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taxmanrog, Certified Public Accountant (CPA)
Category: Tax
Satisfied Customers: 487
Experience:  Licensed CPA, MA, MST with 31 years' experience. Teach Accounting and Tax courses at Masters level.
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I am having trouble trying to decide whether to take a 1031

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question for taxmanrog, I am having trouble trying to decide whether to take a 1031 exchange or just pay the taxes on the rental property sale I have asked you about before. The property is being sold for let's say 200k and I have a basis of 70k. I have 100 k in capital losses I'm carrying and want to sell a residence which will have a 50k profit above the exclusion . I am wondering whether I would be doing myself a favor if the capital gains taxes are increased again in the future or if leaving the funds in the bank is a great idea.

Welcome to Just Answers! Thank you for giving me the opportunity to assist you! I will do my best to help!

If this were me, I would say sell it without the exchange and pay the tax on it. Right now, we no longer have the lowest capital gains tax in history, but it is still down there. Between the transactions you have listed, you will have $130k gain on the property, $50k on the residence, less $100k in capital losses, for a net gain of $80k. Depending on your tax bracket, you will be paying long term capital gains at either 15% or 20% for 2013. That means you would pay $12k to $16k in tax.

With the present financial situation in Washington, I do not see the capital gains rates falling any more. Rather, I am afraid that they will be going up! Also, if not used, you will use the $100k at $3k per year, so if you used the §1031 transaction, and postponed the gain recognition for 10 years, you would have $30k less in capital losses. This could also be a problem.

That is what I would do.

I hope this helps your decision! Feel free to ask me any other questions you may have.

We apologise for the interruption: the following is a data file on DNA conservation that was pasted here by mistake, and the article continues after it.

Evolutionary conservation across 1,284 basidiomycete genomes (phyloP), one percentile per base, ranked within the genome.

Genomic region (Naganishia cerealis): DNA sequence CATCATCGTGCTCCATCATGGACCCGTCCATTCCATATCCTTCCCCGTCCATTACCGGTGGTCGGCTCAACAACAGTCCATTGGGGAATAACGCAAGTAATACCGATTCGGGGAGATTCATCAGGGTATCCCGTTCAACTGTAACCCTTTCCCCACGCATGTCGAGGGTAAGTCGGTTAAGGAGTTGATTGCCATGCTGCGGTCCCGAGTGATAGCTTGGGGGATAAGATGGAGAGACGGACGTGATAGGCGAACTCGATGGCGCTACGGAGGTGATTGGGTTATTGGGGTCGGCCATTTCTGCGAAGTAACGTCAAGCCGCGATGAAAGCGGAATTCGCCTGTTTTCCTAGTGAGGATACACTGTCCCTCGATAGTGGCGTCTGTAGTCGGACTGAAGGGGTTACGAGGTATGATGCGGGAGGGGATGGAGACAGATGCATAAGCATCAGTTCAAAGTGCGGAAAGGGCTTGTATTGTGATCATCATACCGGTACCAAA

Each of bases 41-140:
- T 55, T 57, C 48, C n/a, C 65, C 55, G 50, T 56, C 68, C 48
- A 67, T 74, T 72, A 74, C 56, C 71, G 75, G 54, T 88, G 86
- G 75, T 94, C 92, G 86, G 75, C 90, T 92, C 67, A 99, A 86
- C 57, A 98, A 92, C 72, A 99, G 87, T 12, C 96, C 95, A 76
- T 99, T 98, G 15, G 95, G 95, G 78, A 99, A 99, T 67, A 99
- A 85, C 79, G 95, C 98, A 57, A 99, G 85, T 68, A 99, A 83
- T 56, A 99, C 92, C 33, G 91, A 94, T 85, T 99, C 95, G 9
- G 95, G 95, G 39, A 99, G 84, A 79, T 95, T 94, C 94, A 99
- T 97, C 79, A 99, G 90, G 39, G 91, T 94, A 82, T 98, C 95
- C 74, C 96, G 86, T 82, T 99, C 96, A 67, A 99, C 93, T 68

Thanks again!

Customer: replied 2 years ago.

would you still have the same opinion if the figures where 5 or 10 times these amounts? What would be a safe solution to park the after tax dollars? It could be possible if that if the economy worsened the Cyprus style banking issue could happen here. One of my thoughts is having funds deployed in income property could offer some protection in that sense, which brings me full circle to the 1031 idea.

I see your point. However, if we have a Cyprus style banking issue, or even a Japan style issue, what will happen to real estate? I have heard that even though we are seeing some recovery, the values could still slip by as much as 30%! Here in Chicago, we are still seeing more foreclosures than a year ago at the same time.

I don't have a crystal ball. There are too many balls in the air to guess now. With Obamacare falling apart, or seeming to, the Senate could lose its majority in next fall's election. The House could get a supermajority, so Obama would lose his control. Then what happens? If the Republicans win the majority and pass deficit reduction budgets, which we need, and the President vetoes them, and we hit another fiscal cliff and the government shuts down again, then what happens?

I would still say that a bird in the hand is better than two in the bush. So the decent tax rates today are better than what might happen tomorrow. As far as what to do with the cash, invest globally so that your risk is spread over several areas of the world, then you won't lose as much. Or put it in gold (not my personal favorite but it works).

I wish I could give you a definite answer, but there is just no way to guess!


Customer: replied 2 years ago.

when you say invest globally, what ideas come to mind? Why do you say gold is not your personal favorite? if not what is?

Wen I say invest globally, I meant that you can find both mutual funds (my preferred method) and individual stocks from areas all over the world. You can find mutual funds that invest in Asia-Pacific, Europe, China, South America, Africa, Canada, etc. By investing in these, you can spread your risk of loss over the world's economies. In our recent memory, while the US was in recession, China and Germany were doing well. Now, when the Chinese economy is slowing down, the US economy is starting to pick up. By investing with a global point of view, you can minimize your risks.


I don't like gold because of its limited profit potential. I remember back in the late 1970s, when I started investing. Silver was at $30 per ounce, and gold was at $900 per ounce. Now, 35 years later, Gold topped $1700 last summer, and is now back to $1273, and silver is now at $20. So if you had invested in and held gold, you would have made $373 in 35 years, and with silver you would have lost money. So I am not a big fan of these.


I hope this helps you out!


Thanks again, and have a great week!



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